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29 December, 2016. Manila / Kuala Lumpur – Today, the International Federation of Red Cross and Red Crescent Societies (IFRC) launched a 1.6 million Swiss franc emergency appeal (USD 1.56 million, Euro 1.5 million) to help the Philippine Red Cross assist more than 20,000 people affected by Typhoon Nock-Ten (local name ‘Nina’) which struck the Philippines on 25 December.
Philippine Red Cross emergency response teams on the ground in the worst affected areas estimate estimate that the storm left substantial humanitarian needs, affecting close to 600,000 people. In provinces such as Catanduanes, Marinduque, Camarines Sur and Albay, where the typhoon made landfall, high winds and heavy rains felled trees and power lines and caused landslides in some areas making roads impassable.
“Over 70,000 homes have been reported damaged or destroyed and we estimate that these numbers will only increase as we get a clearer picture of the situation. Local livelihoods have suffered losses with farm land flooded and damage to banana, coconut and abaca crops,” said Patrick Elliott, Operations Manager for the IFRC in Philippines. “Some of the most severely affected provinces are islands and reaching them is not easy. The logistics involved in delivering relief items will be challenging.”
As well as conducting rapid needs assessments, Philippine Red Cross teams have been working in evacuation centres providing cooked meals to thousands of people who left their homes before the storm made landfall. Most are now returning to their communities.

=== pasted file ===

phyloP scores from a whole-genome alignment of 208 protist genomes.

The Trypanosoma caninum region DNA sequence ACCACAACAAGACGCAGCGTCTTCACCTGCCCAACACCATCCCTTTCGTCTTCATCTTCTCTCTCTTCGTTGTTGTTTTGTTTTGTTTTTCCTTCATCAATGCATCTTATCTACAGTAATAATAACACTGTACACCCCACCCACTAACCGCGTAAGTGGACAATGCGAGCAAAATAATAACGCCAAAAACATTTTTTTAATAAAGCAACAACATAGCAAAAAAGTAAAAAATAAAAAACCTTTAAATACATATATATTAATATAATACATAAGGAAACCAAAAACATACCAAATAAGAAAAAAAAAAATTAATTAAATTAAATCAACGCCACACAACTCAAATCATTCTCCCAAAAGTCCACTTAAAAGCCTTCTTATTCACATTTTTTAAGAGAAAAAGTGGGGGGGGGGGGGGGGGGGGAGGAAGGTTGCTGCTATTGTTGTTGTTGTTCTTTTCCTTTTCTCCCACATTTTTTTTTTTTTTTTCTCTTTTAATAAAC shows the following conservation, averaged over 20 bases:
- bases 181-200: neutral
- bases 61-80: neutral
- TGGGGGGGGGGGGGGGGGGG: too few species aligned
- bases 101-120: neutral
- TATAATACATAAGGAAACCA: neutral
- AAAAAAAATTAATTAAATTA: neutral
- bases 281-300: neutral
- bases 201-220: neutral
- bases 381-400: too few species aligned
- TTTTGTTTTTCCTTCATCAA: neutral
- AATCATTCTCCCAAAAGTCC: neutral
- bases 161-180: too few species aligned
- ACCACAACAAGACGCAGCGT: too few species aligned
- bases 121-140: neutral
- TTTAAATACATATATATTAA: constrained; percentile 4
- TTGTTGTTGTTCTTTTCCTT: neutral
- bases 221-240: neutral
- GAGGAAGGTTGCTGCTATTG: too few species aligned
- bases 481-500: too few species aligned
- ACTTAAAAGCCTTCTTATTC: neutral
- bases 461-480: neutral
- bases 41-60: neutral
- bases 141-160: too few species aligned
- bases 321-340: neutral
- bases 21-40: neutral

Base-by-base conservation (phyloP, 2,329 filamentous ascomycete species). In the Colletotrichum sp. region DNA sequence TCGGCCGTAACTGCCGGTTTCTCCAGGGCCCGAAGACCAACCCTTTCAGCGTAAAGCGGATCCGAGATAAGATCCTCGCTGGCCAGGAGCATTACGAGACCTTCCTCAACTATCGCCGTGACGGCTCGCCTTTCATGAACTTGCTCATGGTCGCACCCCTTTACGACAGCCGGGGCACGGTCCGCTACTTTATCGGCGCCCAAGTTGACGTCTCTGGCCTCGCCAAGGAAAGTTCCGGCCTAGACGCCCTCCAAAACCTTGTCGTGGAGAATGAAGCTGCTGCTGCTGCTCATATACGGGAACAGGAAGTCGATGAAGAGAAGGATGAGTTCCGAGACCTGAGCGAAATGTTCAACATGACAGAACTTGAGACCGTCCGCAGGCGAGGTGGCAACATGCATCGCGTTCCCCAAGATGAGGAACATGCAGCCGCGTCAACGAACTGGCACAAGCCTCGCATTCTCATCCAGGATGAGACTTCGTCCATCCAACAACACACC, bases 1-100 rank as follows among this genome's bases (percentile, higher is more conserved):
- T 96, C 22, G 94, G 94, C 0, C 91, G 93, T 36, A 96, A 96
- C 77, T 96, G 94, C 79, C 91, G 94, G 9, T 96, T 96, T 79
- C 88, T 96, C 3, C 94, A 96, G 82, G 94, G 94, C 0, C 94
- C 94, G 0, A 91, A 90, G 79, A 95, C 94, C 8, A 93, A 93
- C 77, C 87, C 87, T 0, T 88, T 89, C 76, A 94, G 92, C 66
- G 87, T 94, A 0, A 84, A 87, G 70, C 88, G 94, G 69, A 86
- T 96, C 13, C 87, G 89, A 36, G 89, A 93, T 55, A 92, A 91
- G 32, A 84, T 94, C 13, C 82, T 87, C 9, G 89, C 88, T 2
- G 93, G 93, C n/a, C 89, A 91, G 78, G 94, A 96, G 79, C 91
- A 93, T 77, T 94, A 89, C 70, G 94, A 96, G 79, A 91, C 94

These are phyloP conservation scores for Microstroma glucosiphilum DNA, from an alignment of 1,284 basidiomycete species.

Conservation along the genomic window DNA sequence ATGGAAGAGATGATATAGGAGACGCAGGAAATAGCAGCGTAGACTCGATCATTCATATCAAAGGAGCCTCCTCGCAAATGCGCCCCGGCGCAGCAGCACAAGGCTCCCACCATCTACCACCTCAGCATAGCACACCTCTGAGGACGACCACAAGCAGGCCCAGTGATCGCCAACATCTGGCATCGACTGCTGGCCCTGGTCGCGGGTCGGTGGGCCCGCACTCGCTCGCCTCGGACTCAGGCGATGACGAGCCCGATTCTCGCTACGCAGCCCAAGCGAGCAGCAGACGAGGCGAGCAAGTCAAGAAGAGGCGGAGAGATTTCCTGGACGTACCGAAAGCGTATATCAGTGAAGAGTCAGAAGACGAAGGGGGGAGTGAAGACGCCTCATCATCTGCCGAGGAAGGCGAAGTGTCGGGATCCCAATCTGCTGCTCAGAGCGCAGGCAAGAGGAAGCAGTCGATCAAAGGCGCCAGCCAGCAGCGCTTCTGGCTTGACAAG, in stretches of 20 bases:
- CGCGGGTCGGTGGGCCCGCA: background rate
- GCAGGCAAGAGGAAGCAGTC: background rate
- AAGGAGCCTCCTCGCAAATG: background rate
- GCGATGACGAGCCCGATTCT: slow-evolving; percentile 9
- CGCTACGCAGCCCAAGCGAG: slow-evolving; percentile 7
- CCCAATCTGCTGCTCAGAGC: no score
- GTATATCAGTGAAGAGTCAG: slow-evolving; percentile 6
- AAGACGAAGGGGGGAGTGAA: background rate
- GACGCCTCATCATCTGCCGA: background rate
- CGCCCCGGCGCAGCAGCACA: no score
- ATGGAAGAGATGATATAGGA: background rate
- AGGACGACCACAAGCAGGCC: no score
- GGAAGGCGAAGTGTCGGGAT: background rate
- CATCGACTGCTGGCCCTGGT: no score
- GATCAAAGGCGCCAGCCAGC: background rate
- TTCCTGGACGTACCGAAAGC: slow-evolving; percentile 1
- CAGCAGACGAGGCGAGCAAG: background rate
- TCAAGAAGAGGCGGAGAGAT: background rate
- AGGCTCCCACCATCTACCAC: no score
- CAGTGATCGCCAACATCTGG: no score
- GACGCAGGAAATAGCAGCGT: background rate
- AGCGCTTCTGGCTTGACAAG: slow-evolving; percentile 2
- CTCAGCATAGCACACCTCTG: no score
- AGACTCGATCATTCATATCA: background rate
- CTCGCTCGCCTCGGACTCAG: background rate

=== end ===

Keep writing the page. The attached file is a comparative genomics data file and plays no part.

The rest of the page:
The IFRC appeal will enable the Philippine Red Cross to provide emergency relief and longer term recovery support to affected communities over the coming seven months with a focus on non-food relief, health and provision of clean water, livelihoods recovery and support to repair and rebuild houses.
“People have lost their homes and many of their possession. We aim to provide them with essential household items such as mosquito nets, tarpaulins, water containers, sleeping mats and personal hygiene items,” explained Richard Gordon, Chairman of the Philippine Red Cross.
Where water supply systems have been damaged, the Philippine Red Cross will also deploy equipment and teams able to produce clean water for 10,000 people daily. Averting any outbreaks of disease will also be a top priority. Red Cross volunteers will conduct awareness campaigns to ensure good hygiene practises as poor sanitation in some of the affected areas mean that communities are most susceptible to health issues, such as diarrhoea, dengue and acute respiratory infections.
“Looking ahead we will also be providing people with cash grants so that they can meet their household expenses and make repairs to their homes,” said Mr Gordon. “It is important to remember that in recent months, the Philippines has been struck by four major typhoons and it is often the same people who get hit each time by these storms. Our aim is to help them to recover from the impact of the typhoon but also increase their resilience to future shocks.”
For further information or interviews, contact:
- Mary Joy Evalarosa, Communications Officer, IFRC Philippine Country Office
Phone: +63 (0) 998 960 6291; Email: firstname.lastname@example.org
- Richard Gordon, Chairman, Philippine Red Cross
Phone: +63 (0) 917 899 7898; Email: email@example.com
Patrick Elliott, Operations Manager, IFRC
Phone: +63 (0) 980 9612140
In Kuala Lumpur:
- Patrick Fuller, Communications Manager, Asia Pacific
Phone: +60122308451; Email: firstname.lastname@example.org
- Reeni Amin Chua, Sr Officer of Public positioning & strategy, IFRC;
Phone: +41 (0)79 708 6273; Email: email@example.com
For more information – http://www.ifrc.org/asia-pacific. Follow us on Twitter @IFRCAsiaPacific
The International Federation of Red Cross and Red Crescent Societies (IFRC) is the world’s largest volunteer-based humanitarian network, reaching 150 million people each year through its 190 member National Societies. Together, the IFRC acts before, during and after disasters and health emergencies to meet the needs and improve the lives of vulnerable people. It does so with impartiality as to nationality, race, gender, religious beliefs, class and political opinions.